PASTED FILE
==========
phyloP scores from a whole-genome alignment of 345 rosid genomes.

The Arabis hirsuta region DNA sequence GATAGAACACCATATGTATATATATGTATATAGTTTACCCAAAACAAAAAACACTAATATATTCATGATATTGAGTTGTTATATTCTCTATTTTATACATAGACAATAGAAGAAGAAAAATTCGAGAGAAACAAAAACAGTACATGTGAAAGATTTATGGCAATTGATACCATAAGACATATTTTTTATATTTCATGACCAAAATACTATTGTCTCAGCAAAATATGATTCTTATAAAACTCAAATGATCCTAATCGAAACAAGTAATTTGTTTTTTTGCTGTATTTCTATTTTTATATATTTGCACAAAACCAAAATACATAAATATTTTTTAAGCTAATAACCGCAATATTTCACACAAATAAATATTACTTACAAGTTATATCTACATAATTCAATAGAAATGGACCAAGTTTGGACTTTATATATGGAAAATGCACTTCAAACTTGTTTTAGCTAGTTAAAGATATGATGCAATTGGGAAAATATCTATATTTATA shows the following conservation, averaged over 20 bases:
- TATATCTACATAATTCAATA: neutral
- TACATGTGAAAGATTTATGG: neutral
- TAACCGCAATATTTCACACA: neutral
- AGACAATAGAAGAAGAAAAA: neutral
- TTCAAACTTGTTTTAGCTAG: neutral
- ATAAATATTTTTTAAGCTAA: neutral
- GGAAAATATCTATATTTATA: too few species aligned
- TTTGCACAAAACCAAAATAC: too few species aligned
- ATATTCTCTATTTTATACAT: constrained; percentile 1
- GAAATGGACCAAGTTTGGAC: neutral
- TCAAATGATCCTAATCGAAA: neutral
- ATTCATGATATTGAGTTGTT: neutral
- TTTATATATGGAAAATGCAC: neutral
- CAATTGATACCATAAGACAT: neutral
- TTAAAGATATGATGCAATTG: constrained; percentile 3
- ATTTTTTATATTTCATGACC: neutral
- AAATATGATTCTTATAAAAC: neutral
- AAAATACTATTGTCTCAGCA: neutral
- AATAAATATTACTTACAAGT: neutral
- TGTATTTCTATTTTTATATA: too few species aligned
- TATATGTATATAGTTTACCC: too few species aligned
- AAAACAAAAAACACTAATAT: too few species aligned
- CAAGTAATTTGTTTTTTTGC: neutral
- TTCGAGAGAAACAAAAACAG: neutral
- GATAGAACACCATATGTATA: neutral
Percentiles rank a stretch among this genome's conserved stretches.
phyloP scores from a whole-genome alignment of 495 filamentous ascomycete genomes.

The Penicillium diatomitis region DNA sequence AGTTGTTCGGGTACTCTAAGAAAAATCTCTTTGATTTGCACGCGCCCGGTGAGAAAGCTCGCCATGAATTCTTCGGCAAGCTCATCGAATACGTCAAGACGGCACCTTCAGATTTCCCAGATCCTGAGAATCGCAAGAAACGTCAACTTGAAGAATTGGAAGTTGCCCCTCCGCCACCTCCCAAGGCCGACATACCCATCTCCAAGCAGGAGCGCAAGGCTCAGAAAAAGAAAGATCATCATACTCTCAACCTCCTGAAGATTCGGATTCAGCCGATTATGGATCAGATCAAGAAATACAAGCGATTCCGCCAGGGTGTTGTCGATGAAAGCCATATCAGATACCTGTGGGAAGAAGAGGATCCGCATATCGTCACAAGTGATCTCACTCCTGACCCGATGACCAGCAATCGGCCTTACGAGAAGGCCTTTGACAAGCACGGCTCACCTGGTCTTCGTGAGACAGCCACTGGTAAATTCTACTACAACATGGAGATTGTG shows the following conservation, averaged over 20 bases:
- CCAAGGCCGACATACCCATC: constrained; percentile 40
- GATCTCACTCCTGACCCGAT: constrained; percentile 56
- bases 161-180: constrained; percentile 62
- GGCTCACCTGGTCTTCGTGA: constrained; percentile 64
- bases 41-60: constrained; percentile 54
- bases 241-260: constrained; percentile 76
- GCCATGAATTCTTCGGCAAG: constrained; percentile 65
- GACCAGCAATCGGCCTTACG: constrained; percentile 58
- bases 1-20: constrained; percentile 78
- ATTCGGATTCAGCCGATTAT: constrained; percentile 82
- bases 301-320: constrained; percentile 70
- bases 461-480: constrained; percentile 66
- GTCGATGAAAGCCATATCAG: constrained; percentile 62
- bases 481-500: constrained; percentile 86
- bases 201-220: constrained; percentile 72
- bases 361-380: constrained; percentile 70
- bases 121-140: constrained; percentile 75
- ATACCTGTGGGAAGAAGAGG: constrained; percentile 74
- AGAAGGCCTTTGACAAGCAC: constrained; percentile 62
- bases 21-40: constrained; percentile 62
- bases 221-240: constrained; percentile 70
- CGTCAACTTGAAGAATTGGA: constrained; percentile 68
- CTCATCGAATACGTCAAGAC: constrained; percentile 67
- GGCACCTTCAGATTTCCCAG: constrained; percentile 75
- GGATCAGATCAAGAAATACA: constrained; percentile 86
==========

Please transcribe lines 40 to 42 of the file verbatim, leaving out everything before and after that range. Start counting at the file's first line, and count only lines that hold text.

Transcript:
- ATTCGGATTCAGCCGATTAT: constrained; percentile 82
- bases 301-320: constrained; percentile 70
- bases 461-480: constrained; percentile 66